McConville: Army Remains Busy, Ready for Any Challenge

McConville: Army Remains Busy, Ready for Any Challenge

CSA McConville and soldiers
Photo by: U.S. Army/Sgt. 1st Class Joseph Moore

Despite pressing challenges at home and abroad, the Army is standing strong, the service’s top general officer said. 

“We put American soldiers on the ground [in Eastern Europe] to reassure [our allies] … and I think that really made a difference. It just showed me how great our soldiers are,” Army Chief of Staff Gen. James McConville said. “But we’re great at home, too. Our National Guard and Reserve are doing incredible things.” 

McConville and Sgt. Maj. Charles Albertson, executive officer to the sergeant major of the Army, joined the Your Next Mission video podcast on June 14 in celebration of the Army’s 247th birthday. 

The Army remains ready to face any challenge, Albertson said. 

“It’s very easy to forget that we still have soldiers deployed in harm's way in Iraq, Syria and Africa. We have advisers in 40 different countries across the globe right now,” he said. “And despite all of that, we have yet to say when we're called that it's too hard or that we can’t provide. We are ready, and we stand ready to support whatever our nation's needs are.” 

In addition to the Army’s missions at home and abroad, it continues to work on preparing for all contingencies. McConville reflected on what the Army’s reactivation of the 11th Airborne Division in Alaska will mean for soldiers. 

The storied division was reactivated on June 6 during ceremonies at Alaska’s Fort Wainwright and Joint Base Elmendorf-Richardson. Commanded by Maj. Gen. Brian Eifler, it is the Army’s only Arctic airborne division, taking the place of U.S. Army Alaska as the service works to build a force that is more appropriately manned, trained and equipped for the Arctic environment.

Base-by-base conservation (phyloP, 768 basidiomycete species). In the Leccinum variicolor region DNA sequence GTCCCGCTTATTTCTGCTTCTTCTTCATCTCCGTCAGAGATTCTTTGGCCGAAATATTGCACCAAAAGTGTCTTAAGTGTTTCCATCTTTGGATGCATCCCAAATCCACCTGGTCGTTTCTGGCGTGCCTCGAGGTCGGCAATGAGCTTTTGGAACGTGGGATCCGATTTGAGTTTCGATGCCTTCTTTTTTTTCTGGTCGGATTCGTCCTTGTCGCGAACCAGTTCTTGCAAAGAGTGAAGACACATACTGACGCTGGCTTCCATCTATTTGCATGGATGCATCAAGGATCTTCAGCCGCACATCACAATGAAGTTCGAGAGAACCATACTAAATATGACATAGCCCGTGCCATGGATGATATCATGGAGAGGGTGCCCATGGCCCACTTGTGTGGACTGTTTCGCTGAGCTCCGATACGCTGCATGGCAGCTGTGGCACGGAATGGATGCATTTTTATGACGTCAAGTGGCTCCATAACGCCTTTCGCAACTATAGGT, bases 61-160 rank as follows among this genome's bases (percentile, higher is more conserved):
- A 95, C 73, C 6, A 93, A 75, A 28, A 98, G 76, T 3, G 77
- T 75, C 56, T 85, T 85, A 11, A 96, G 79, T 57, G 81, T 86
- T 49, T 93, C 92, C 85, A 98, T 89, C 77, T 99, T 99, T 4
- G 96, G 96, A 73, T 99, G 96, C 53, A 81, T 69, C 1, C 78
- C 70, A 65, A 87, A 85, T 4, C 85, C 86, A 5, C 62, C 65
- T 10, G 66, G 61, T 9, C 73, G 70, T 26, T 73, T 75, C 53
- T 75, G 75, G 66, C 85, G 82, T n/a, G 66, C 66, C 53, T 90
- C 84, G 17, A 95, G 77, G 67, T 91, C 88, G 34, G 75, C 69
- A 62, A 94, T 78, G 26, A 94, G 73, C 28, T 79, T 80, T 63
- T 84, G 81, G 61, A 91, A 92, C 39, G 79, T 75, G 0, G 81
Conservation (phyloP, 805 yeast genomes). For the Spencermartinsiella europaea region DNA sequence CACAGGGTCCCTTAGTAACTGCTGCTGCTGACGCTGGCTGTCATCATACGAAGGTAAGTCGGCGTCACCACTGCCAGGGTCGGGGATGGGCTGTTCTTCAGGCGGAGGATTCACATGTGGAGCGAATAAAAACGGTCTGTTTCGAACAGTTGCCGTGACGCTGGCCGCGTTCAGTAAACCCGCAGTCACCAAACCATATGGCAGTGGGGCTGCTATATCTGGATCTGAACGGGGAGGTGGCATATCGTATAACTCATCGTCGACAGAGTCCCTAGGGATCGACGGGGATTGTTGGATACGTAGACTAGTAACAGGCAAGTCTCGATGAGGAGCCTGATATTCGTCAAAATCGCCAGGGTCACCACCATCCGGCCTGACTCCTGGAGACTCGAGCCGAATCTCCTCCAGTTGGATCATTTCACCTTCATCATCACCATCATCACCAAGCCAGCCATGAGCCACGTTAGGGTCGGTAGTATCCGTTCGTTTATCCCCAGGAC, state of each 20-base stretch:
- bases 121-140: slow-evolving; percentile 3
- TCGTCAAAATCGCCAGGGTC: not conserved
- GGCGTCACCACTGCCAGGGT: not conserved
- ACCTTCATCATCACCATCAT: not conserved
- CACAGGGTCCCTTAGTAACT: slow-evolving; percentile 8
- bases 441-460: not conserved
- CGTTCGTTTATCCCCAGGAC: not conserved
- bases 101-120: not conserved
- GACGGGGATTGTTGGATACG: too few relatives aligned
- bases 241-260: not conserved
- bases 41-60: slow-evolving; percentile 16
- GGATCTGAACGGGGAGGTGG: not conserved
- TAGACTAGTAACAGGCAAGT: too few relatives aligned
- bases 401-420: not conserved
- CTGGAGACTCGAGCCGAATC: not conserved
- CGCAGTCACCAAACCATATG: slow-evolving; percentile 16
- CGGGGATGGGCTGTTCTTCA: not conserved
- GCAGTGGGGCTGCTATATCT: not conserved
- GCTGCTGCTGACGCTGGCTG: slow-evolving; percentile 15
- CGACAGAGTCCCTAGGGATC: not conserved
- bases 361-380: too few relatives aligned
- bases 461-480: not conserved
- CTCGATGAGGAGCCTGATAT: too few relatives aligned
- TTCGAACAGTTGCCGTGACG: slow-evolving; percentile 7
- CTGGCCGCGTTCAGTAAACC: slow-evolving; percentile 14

The move is part of the Army’s January 2021 Arctic Strategy.

“What we started to do is recognize the importance of the Arctic, so we need soldiers who are masters of their craft in Arctic warfighting, those that can go into most extreme weather those who go into high altitudes, those that go into mountains, and that's what those soldiers are going to do,” McConville said. “When it comes to Arctic warfare, they will be resourced. They will be trained to be our premier Arctic warfighters.”

As the Army looks ahead, McConville urged veterans to share their stories and inspire young men and women to serve. 

“You can be anything you want to be in the Army,” he said. “From being an elite infantryman … you can be a doctor, you can be a lawyer, you can be a pilot, you can do artificial intelligence, you can be a cyber coder, you name it. Anything you want to do in the Army, we will train you [and] we will take care of you.”